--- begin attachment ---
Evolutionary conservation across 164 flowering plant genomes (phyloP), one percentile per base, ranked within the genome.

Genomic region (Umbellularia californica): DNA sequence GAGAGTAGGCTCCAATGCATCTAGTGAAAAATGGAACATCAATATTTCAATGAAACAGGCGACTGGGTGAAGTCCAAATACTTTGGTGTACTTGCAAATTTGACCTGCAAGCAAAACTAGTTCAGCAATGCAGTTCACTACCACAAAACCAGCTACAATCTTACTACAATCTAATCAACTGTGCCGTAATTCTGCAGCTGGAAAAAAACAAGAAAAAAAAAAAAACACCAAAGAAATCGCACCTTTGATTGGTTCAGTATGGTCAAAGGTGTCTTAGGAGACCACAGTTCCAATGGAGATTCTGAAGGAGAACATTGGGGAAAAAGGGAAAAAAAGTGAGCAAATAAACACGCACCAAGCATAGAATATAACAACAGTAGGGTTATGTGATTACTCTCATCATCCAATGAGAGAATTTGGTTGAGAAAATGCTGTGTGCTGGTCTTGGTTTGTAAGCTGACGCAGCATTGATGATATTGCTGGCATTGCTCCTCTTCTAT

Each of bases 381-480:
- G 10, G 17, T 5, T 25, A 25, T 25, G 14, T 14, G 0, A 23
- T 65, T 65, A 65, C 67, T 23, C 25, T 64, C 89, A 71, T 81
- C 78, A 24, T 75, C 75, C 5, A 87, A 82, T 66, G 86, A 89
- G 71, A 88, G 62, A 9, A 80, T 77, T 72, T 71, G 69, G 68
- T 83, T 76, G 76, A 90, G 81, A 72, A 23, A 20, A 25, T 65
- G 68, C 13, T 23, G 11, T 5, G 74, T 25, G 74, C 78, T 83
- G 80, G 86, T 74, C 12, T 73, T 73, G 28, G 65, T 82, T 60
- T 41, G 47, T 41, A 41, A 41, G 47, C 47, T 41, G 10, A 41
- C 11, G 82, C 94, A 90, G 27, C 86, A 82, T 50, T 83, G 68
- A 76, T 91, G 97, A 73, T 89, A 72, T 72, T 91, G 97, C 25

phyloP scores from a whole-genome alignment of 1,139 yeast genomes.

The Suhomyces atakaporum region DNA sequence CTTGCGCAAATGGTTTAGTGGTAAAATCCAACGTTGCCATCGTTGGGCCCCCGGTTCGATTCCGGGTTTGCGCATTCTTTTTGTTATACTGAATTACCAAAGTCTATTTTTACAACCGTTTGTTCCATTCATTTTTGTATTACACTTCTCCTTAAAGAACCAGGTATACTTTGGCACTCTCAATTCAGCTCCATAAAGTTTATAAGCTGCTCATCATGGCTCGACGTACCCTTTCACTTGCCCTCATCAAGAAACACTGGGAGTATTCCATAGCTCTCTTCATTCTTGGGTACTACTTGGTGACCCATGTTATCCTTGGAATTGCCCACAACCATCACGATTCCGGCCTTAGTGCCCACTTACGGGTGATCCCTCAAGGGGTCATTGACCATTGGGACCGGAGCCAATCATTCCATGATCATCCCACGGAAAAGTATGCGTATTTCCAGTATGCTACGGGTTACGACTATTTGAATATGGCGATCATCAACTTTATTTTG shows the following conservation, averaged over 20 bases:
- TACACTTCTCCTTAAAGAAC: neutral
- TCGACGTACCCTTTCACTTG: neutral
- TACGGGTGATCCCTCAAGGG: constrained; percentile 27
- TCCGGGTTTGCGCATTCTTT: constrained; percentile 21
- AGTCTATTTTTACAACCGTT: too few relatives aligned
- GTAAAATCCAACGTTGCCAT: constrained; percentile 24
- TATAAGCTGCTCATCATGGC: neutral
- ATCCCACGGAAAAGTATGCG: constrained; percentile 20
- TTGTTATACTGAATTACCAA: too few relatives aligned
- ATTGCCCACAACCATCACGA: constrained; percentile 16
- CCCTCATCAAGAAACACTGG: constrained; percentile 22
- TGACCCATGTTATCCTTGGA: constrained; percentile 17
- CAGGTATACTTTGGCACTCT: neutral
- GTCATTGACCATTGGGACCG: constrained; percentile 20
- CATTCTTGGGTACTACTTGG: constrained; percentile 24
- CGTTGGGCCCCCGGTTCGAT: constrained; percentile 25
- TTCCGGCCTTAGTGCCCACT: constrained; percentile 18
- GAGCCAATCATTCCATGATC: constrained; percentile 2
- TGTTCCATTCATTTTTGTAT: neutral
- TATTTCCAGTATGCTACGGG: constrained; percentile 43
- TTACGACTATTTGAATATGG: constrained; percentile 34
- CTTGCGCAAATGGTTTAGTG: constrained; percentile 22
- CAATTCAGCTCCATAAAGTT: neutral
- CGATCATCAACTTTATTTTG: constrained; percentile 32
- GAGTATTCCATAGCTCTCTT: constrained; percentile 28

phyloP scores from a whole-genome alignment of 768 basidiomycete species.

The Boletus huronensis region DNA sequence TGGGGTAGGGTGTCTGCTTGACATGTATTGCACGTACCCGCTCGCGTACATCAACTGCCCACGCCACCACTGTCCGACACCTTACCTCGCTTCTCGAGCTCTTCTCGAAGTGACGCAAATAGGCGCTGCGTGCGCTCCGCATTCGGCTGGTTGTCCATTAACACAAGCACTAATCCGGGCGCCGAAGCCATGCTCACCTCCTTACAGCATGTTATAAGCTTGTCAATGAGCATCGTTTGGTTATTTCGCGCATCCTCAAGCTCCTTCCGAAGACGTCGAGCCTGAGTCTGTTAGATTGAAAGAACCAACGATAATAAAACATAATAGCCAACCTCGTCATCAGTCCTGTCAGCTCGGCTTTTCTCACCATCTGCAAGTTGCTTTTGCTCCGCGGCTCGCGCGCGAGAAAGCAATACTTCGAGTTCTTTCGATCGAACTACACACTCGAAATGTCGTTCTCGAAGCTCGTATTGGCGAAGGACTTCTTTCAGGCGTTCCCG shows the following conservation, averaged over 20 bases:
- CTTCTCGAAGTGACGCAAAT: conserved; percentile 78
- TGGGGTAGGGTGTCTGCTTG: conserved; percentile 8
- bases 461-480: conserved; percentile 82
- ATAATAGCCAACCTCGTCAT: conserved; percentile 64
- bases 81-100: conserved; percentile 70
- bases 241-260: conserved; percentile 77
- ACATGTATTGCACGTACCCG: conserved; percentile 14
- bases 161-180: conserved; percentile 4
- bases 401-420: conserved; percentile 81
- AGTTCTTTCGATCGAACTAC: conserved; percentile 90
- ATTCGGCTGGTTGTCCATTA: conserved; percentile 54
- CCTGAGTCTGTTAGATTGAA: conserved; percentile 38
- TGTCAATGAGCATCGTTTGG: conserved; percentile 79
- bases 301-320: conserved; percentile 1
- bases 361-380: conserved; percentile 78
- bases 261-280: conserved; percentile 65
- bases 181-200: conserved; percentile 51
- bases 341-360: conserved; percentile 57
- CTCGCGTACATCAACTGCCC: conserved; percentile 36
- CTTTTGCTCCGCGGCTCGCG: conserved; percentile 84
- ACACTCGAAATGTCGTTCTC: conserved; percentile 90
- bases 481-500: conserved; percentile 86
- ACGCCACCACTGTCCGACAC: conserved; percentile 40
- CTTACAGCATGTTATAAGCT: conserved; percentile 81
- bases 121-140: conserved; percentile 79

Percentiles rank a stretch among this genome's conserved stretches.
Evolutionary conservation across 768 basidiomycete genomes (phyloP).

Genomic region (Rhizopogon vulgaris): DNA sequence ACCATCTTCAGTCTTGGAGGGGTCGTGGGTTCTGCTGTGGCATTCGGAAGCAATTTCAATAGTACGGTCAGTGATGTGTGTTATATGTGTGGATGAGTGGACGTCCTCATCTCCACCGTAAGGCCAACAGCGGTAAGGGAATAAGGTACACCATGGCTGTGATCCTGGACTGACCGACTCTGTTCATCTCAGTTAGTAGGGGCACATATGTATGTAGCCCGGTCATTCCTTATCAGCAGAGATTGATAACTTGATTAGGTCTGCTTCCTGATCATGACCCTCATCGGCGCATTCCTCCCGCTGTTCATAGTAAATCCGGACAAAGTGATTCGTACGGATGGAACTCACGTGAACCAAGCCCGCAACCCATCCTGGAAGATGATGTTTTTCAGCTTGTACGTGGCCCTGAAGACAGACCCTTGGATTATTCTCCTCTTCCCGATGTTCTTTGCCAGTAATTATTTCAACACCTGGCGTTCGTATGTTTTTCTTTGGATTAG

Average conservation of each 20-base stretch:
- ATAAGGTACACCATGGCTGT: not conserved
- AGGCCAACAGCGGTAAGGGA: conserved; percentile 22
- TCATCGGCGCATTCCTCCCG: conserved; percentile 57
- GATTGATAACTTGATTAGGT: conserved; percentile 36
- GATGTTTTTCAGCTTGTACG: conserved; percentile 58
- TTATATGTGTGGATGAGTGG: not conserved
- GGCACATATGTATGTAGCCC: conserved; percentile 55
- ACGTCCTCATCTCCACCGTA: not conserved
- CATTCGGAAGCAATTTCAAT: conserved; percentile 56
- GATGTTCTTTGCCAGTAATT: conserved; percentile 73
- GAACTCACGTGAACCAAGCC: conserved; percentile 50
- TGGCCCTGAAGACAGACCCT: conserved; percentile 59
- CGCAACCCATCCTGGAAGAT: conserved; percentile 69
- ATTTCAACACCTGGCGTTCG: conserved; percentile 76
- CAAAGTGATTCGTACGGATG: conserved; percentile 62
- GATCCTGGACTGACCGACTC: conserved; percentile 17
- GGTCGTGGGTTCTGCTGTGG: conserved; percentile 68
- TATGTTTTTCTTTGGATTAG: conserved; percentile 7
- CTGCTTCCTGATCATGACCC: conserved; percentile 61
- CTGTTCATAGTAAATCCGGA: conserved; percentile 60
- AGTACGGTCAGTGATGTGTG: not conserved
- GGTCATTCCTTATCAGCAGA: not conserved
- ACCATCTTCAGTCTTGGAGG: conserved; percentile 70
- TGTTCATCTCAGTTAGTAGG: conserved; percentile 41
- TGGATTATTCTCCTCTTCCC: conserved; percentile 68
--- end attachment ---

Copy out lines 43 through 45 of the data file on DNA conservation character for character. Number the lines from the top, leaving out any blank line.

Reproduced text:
- CTTCTCGAAGTGACGCAAAT: conserved; percentile 78
- TGGGGTAGGGTGTCTGCTTG: conserved; percentile 8
- bases 461-480: conserved; percentile 82